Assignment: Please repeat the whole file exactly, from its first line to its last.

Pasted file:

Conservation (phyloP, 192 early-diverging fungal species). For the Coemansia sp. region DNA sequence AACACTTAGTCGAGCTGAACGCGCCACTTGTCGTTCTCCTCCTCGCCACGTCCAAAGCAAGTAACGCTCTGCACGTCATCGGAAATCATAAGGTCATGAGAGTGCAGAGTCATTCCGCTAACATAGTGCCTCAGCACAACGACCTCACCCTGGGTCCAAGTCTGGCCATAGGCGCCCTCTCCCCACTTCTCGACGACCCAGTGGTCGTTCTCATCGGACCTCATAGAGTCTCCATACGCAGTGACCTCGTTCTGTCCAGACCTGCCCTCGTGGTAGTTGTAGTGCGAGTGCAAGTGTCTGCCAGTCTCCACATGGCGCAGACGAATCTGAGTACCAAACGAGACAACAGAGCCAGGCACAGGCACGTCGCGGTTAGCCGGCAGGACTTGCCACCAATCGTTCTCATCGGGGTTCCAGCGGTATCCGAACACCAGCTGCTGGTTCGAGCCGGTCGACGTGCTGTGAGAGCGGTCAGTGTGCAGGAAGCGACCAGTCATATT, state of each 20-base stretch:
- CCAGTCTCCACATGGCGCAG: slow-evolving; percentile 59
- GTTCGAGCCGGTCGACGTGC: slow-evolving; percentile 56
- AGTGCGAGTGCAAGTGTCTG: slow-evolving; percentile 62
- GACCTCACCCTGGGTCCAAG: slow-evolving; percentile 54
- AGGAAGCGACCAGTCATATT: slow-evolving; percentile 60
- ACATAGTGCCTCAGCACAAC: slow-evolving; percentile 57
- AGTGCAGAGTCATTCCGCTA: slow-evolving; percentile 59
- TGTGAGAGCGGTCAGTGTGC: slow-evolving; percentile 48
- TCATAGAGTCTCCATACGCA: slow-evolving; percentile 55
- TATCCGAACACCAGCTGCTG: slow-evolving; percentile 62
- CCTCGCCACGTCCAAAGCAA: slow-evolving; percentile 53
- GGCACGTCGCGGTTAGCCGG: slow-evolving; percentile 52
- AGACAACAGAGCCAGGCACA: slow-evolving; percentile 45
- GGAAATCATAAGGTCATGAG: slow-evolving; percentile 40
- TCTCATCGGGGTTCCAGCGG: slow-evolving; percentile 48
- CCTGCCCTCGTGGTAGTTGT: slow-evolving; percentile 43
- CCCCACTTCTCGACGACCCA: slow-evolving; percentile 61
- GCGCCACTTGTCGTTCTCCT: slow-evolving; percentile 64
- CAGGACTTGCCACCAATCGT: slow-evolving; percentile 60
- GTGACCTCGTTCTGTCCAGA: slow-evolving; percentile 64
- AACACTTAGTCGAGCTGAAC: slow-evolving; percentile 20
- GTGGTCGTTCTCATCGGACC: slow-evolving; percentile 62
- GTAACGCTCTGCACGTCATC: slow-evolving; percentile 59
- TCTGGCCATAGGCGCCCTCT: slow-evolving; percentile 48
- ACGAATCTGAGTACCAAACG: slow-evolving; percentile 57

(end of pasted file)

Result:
Conservation (phyloP, 192 early-diverging fungal species). For the Coemansia sp. region DNA sequence AACACTTAGTCGAGCTGAACGCGCCACTTGTCGTTCTCCTCCTCGCCACGTCCAAAGCAAGTAACGCTCTGCACGTCATCGGAAATCATAAGGTCATGAGAGTGCAGAGTCATTCCGCTAACATAGTGCCTCAGCACAACGACCTCACCCTGGGTCCAAGTCTGGCCATAGGCGCCCTCTCCCCACTTCTCGACGACCCAGTGGTCGTTCTCATCGGACCTCATAGAGTCTCCATACGCAGTGACCTCGTTCTGTCCAGACCTGCCCTCGTGGTAGTTGTAGTGCGAGTGCAAGTGTCTGCCAGTCTCCACATGGCGCAGACGAATCTGAGTACCAAACGAGACAACAGAGCCAGGCACAGGCACGTCGCGGTTAGCCGGCAGGACTTGCCACCAATCGTTCTCATCGGGGTTCCAGCGGTATCCGAACACCAGCTGCTGGTTCGAGCCGGTCGACGTGCTGTGAGAGCGGTCAGTGTGCAGGAAGCGACCAGTCATATT, state of each 20-base stretch:
- CCAGTCTCCACATGGCGCAG: slow-evolving; percentile 59
- GTTCGAGCCGGTCGACGTGC: slow-evolving; percentile 56
- AGTGCGAGTGCAAGTGTCTG: slow-evolving; percentile 62
- GACCTCACCCTGGGTCCAAG: slow-evolving; percentile 54
- AGGAAGCGACCAGTCATATT: slow-evolving; percentile 60
- ACATAGTGCCTCAGCACAAC: slow-evolving; percentile 57
- AGTGCAGAGTCATTCCGCTA: slow-evolving; percentile 59
- TGTGAGAGCGGTCAGTGTGC: slow-evolving; percentile 48
- TCATAGAGTCTCCATACGCA: slow-evolving; percentile 55
- TATCCGAACACCAGCTGCTG: slow-evolving; percentile 62
- CCTCGCCACGTCCAAAGCAA: slow-evolving; percentile 53
- GGCACGTCGCGGTTAGCCGG: slow-evolving; percentile 52
- AGACAACAGAGCCAGGCACA: slow-evolving; percentile 45
- GGAAATCATAAGGTCATGAG: slow-evolving; percentile 40
- TCTCATCGGGGTTCCAGCGG: slow-evolving; percentile 48
- CCTGCCCTCGTGGTAGTTGT: slow-evolving; percentile 43
- CCCCACTTCTCGACGACCCA: slow-evolving; percentile 61
- GCGCCACTTGTCGTTCTCCT: slow-evolving; percentile 64
- CAGGACTTGCCACCAATCGT: slow-evolving; percentile 60
- GTGACCTCGTTCTGTCCAGA: slow-evolving; percentile 64
- AACACTTAGTCGAGCTGAAC: slow-evolving; percentile 20
- GTGGTCGTTCTCATCGGACC: slow-evolving; percentile 62
- GTAACGCTCTGCACGTCATC: slow-evolving; percentile 59
- TCTGGCCATAGGCGCCCTCT: slow-evolving; percentile 48
- ACGAATCTGAGTACCAAACG: slow-evolving; percentile 57